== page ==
McAuliffe has come under fire because the bill she voted against last week is nearly identical to one she authored in January.

She said she’s come to the conclusion the state’s standardized tests do not measure student growth as envisioned by the federal law because they are only “dipsticks in time.” And with the state changing tests next year, any revisions should be put off until then, she said.

Sen. Steve Litzow, R-Mercer Island, sponsored Senate Bill 5246 which went down in defeat last week. He said he stripped out the most controversial language and all that essentially remained was changing “can to must” on the use of the test scores.

“If we do not continue the waiver, the penalties are severe,” he said in the floor debate. “The Obama Administration has been very clear that they will not provide the waiver to our state.”

One consequence of losing the waiver is nearly every school in the state would have to inform parents that their child attends a school that, in the eyes of the federal government, is failing.

Another is school districts would have to spend their allotments on services such as off-campus tutoring programs for low-performing students and transportation needed to get those students to the tutors.

Funding associated with the waiver is substantial

In the 2011-12 school year, it amounted to $658,279 for the Everett School District, $366,968 for the Edmonds School District and $467,403 for the Mukilteo School District, according to figures released by the Senate Majority Coalition Caucus. Most districts are getting more money in the figure is higher for the current school year.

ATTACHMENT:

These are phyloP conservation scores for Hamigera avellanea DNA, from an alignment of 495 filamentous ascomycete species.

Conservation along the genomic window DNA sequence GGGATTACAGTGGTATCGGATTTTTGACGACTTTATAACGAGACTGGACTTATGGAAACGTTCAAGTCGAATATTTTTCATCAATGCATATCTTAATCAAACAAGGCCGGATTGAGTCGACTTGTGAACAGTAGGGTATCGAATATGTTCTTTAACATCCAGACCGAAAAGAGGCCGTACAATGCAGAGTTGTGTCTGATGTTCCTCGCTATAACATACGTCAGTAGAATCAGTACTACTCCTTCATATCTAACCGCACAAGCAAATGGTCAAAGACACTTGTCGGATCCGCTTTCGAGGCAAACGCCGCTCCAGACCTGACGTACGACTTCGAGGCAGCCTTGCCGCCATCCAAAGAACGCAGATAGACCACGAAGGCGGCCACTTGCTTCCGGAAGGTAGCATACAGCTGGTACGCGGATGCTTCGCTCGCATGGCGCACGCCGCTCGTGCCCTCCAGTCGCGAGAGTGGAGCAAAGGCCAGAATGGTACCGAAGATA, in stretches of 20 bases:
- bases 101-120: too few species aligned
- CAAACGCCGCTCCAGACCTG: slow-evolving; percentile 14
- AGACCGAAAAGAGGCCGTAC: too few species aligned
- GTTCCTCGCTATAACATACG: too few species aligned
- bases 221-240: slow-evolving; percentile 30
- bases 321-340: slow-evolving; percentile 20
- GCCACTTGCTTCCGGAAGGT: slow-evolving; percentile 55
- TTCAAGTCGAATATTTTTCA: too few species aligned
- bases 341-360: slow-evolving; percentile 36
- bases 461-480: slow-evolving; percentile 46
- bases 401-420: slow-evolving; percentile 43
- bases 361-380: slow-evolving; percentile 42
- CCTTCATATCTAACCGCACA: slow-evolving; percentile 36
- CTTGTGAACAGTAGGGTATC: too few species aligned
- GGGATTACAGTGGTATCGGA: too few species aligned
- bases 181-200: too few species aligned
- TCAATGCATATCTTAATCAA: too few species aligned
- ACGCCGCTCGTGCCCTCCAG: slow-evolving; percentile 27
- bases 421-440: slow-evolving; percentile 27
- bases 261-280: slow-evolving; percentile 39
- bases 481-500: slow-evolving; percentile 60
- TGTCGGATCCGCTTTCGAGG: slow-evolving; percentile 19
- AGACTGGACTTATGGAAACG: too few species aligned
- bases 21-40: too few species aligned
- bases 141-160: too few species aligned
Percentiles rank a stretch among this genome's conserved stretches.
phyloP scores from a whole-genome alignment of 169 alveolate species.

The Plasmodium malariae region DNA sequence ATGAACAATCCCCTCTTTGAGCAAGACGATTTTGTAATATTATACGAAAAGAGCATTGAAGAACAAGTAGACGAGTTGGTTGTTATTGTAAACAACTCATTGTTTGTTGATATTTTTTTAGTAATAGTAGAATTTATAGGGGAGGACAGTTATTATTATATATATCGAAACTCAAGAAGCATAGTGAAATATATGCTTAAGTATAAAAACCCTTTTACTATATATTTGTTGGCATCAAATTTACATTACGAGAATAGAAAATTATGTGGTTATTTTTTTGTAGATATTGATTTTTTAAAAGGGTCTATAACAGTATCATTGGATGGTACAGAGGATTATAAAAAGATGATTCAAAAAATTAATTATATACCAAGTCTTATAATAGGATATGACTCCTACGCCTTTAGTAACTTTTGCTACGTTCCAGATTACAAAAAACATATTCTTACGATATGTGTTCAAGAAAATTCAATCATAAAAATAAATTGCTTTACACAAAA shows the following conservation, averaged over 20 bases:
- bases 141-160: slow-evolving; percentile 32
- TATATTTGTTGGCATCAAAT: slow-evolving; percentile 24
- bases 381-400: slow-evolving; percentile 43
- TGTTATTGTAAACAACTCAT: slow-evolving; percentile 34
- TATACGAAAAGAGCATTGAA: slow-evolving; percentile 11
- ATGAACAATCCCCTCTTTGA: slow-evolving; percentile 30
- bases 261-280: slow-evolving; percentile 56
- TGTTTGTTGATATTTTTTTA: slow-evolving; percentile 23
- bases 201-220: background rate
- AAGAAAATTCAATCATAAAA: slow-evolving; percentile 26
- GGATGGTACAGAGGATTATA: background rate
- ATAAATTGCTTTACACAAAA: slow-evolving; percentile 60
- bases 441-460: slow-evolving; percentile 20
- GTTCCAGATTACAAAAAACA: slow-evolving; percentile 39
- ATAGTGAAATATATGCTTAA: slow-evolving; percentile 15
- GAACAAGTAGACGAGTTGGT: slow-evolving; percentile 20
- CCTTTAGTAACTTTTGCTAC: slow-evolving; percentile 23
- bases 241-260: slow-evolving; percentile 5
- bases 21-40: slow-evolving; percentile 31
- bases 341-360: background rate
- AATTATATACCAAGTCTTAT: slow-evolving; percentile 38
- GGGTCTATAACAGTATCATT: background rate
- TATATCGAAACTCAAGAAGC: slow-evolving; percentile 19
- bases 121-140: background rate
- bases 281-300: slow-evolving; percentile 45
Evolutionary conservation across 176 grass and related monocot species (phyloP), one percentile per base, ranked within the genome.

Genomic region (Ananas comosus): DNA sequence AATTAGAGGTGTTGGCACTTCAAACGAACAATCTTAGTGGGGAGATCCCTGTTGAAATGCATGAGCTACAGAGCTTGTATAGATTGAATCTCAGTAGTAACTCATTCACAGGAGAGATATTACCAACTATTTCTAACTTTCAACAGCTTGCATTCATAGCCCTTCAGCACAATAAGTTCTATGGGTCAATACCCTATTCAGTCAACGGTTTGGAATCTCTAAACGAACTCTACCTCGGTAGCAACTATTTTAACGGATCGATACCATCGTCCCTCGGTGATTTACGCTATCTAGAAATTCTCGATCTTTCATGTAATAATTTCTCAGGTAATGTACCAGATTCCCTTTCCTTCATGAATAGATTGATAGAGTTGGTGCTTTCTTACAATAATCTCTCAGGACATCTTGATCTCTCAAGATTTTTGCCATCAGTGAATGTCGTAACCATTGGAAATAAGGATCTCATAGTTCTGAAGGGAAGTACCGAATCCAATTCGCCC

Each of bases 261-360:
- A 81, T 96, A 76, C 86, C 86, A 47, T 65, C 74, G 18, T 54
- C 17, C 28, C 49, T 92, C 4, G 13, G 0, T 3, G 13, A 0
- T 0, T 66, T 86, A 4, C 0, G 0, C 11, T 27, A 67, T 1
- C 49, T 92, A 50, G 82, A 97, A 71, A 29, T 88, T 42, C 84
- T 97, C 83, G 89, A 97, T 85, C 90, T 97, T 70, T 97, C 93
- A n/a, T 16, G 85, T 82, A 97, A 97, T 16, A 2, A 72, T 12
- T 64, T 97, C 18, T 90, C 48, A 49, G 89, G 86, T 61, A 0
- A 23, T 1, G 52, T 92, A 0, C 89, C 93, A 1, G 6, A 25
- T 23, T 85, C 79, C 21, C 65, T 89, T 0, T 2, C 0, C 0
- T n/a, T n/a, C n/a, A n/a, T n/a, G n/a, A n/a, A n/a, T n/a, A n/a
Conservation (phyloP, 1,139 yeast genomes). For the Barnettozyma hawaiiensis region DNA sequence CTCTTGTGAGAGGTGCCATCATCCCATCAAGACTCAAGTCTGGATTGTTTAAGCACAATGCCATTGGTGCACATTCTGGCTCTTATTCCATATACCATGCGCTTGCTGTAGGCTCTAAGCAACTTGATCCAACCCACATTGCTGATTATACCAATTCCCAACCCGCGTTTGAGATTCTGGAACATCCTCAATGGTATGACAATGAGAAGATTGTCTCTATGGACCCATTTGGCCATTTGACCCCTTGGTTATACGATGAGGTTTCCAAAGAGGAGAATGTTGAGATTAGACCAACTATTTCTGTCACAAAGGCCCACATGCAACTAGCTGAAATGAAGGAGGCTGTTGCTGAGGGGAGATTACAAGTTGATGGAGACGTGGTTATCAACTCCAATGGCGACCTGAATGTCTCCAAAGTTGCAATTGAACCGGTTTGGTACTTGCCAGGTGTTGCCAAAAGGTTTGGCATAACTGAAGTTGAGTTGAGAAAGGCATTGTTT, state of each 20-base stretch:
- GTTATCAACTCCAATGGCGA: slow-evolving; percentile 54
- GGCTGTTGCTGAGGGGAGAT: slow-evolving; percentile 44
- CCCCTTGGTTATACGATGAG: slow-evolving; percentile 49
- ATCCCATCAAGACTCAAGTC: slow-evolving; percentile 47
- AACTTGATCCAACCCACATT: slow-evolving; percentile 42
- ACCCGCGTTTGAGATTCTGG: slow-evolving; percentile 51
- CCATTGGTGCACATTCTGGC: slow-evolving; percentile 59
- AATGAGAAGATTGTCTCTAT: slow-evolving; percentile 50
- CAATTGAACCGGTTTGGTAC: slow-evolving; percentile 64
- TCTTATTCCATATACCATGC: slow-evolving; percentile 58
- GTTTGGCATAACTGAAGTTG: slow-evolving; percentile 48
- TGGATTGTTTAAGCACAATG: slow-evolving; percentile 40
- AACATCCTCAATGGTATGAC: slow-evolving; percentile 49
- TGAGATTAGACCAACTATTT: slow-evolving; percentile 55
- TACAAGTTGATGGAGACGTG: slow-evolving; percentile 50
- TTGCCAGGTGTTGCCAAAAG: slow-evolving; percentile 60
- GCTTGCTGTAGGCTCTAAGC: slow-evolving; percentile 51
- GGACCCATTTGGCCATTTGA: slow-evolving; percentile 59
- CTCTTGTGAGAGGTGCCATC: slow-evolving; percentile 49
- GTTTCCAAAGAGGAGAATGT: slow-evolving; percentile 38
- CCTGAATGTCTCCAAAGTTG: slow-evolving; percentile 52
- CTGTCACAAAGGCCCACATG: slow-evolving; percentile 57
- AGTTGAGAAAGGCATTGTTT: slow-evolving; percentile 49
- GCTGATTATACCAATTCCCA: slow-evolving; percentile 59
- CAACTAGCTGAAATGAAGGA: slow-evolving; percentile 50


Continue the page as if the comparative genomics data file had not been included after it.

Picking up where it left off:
Superintendent Ken Hoover of the Monroe School District doesn’t want to lose the waiver and the roughly $100,000 it means for his district.

“I’m still cautiously optimistic,” he said of retaining the waiver. “Our legislators are interested in doing what makes sense. It’s a matter of coalescing behind that message.”

Jerry Cornfield: 360-352-8623; jcornfield@heraldnet.com

Talk to us

> Give us your news tips.

> Send us a letter to the editor.

> More Herald contact information.

More in Local News

Traffic idles while waiting for the lights to change along 33rd Avenue West on Tuesday, April 2, 2024 in Lynnwood, Washington. (Olivia Vanni / The Herald)
Lynnwood seeks solutions to Costco traffic boondoggle

Let’s take a look at the troublesome intersection of 33rd Avenue W and 30th Place W, as Lynnwood weighs options for better traffic flow.

A memorial with small gifts surrounded a utility pole with a photograph of Ariel Garcia at the corner of Alpine Drive and Vesper Drive ion Wednesday, April 10, 2024 in Everett, Washington. (Olivia Vanni / The Herald)
Death of Everett boy, 4, spurs questions over lack of Amber Alert

Local police and court authorities were reluctant to address some key questions, when asked by a Daily Herald reporter this week.

The new Amazon fulfillment center under construction along 172nd Street NE in Arlington, just south of Arlington Municipal Airport. (Chuck Taylor / The Herald) 20210708
Frito-Lay leases massive building at Marysville business park

The company will move next door to Tesla and occupy a 300,0000-square-foot building at the Marysville business park.

Deborah Wade (photo provided by Everett Public Schools)
Everett teacher died after driving off Tulalip road

Deborah Wade “saw the world and found beauty in people,” according to her obituary. She was 56.

Snohomish City Hall on Friday, April 12, 2024 in Snohomish, Washington. (Olivia Vanni / The Herald)
Snohomish may sell off old City Hall, water treatment plant, more

That’s because, as soon as 2027, Snohomish City Hall and the police and public works departments could move to a brand-new campus.